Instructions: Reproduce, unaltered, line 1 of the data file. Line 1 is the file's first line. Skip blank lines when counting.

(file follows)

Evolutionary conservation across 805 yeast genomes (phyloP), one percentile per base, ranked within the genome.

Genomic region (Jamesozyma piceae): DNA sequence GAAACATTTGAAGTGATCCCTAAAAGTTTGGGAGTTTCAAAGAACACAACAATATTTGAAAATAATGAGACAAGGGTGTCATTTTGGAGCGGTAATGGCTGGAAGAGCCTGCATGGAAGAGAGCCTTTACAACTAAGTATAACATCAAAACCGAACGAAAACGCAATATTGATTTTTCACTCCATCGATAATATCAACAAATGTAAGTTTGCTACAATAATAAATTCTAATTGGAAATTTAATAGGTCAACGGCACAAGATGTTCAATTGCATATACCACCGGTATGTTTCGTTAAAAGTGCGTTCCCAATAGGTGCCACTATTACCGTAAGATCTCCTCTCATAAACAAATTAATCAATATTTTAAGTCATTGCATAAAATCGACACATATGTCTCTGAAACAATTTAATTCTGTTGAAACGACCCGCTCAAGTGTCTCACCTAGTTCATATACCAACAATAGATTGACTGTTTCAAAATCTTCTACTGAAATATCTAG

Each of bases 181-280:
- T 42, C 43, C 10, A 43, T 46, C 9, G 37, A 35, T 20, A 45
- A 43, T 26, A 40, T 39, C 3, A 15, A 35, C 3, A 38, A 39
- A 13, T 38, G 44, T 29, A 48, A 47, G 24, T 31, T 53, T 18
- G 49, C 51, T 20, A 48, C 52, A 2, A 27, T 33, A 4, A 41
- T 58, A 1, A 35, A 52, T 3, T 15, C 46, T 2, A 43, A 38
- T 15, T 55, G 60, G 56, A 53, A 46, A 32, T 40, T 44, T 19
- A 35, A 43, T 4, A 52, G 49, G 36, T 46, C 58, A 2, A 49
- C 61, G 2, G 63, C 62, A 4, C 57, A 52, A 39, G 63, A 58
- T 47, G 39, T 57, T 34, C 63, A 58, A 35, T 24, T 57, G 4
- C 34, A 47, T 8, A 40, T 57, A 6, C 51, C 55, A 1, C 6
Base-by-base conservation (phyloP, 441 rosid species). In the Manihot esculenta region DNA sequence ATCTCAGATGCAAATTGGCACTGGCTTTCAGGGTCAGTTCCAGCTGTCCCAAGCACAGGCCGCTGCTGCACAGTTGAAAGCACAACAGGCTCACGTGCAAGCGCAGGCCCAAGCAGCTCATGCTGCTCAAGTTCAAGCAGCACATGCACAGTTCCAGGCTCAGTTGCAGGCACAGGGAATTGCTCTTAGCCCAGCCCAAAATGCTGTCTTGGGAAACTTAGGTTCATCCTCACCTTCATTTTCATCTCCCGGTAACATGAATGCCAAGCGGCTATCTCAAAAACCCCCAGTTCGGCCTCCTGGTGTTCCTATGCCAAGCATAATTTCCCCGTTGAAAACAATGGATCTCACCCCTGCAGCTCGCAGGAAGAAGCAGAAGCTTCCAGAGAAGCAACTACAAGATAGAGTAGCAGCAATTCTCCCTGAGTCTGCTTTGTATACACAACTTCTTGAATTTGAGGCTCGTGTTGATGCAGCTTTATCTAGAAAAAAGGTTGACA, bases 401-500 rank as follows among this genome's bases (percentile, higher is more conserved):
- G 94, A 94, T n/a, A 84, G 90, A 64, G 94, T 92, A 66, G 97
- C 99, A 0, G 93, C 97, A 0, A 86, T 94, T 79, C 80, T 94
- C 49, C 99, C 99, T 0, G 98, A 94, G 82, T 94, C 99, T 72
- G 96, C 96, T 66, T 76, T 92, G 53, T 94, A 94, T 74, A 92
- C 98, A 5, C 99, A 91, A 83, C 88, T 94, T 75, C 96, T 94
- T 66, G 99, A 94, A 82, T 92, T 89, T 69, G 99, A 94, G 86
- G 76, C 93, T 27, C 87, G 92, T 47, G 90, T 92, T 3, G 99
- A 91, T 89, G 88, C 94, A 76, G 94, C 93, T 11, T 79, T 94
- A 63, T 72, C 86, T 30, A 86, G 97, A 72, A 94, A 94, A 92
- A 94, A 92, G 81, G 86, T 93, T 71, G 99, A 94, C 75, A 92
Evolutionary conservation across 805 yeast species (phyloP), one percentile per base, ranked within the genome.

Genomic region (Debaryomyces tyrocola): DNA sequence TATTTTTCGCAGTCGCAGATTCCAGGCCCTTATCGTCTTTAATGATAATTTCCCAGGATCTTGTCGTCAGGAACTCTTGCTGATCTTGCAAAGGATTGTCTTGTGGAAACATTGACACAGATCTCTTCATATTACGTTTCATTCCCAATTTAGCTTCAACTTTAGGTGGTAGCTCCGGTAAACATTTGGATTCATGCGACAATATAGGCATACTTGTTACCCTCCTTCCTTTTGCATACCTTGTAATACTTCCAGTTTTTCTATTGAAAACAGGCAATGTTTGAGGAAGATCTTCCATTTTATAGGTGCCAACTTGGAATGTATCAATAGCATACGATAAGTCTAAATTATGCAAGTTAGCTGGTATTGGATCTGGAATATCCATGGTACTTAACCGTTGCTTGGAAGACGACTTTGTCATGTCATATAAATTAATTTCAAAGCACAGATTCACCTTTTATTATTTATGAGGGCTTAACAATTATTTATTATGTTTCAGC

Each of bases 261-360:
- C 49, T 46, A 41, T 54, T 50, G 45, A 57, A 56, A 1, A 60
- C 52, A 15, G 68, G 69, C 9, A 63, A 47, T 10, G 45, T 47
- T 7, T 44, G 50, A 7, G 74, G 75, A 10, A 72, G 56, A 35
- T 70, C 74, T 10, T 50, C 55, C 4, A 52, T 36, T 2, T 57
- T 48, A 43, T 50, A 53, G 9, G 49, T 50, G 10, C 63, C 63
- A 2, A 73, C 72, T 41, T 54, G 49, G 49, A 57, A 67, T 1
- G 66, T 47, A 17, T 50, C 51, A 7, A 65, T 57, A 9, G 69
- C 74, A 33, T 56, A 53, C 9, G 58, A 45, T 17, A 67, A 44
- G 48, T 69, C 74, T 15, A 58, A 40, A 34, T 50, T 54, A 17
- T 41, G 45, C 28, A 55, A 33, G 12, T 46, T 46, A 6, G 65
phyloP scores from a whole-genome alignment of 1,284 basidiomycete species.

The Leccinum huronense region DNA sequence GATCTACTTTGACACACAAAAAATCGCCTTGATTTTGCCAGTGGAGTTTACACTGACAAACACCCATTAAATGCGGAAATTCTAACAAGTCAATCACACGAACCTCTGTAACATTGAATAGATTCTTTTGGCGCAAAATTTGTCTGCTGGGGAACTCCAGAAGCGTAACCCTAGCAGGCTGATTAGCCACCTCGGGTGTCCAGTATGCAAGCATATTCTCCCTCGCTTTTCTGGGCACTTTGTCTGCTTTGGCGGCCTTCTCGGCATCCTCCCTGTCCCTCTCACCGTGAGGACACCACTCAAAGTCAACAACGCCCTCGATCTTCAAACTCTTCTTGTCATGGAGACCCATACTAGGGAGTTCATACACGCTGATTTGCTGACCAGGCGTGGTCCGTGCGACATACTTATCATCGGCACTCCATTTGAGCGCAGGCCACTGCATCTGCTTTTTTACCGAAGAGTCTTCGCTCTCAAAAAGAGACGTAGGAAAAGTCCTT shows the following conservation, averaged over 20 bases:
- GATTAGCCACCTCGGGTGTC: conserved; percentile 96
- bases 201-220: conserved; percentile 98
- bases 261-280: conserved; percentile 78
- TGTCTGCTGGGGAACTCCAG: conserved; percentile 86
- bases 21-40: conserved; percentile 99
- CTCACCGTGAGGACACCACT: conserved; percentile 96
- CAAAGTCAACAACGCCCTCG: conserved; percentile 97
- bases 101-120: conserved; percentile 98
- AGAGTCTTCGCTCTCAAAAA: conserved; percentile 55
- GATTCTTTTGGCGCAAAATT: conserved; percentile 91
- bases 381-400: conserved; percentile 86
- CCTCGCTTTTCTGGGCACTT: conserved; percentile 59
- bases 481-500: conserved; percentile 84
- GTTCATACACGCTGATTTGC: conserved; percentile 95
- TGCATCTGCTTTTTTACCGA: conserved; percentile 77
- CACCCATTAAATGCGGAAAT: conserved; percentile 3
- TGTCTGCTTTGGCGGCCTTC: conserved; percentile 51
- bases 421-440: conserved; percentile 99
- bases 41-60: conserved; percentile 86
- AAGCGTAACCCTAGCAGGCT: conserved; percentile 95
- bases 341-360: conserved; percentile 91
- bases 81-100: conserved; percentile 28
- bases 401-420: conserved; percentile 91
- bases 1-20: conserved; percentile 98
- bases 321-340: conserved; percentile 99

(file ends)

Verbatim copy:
Evolutionary conservation across 805 yeast genomes (phyloP), one percentile per base, ranked within the genome.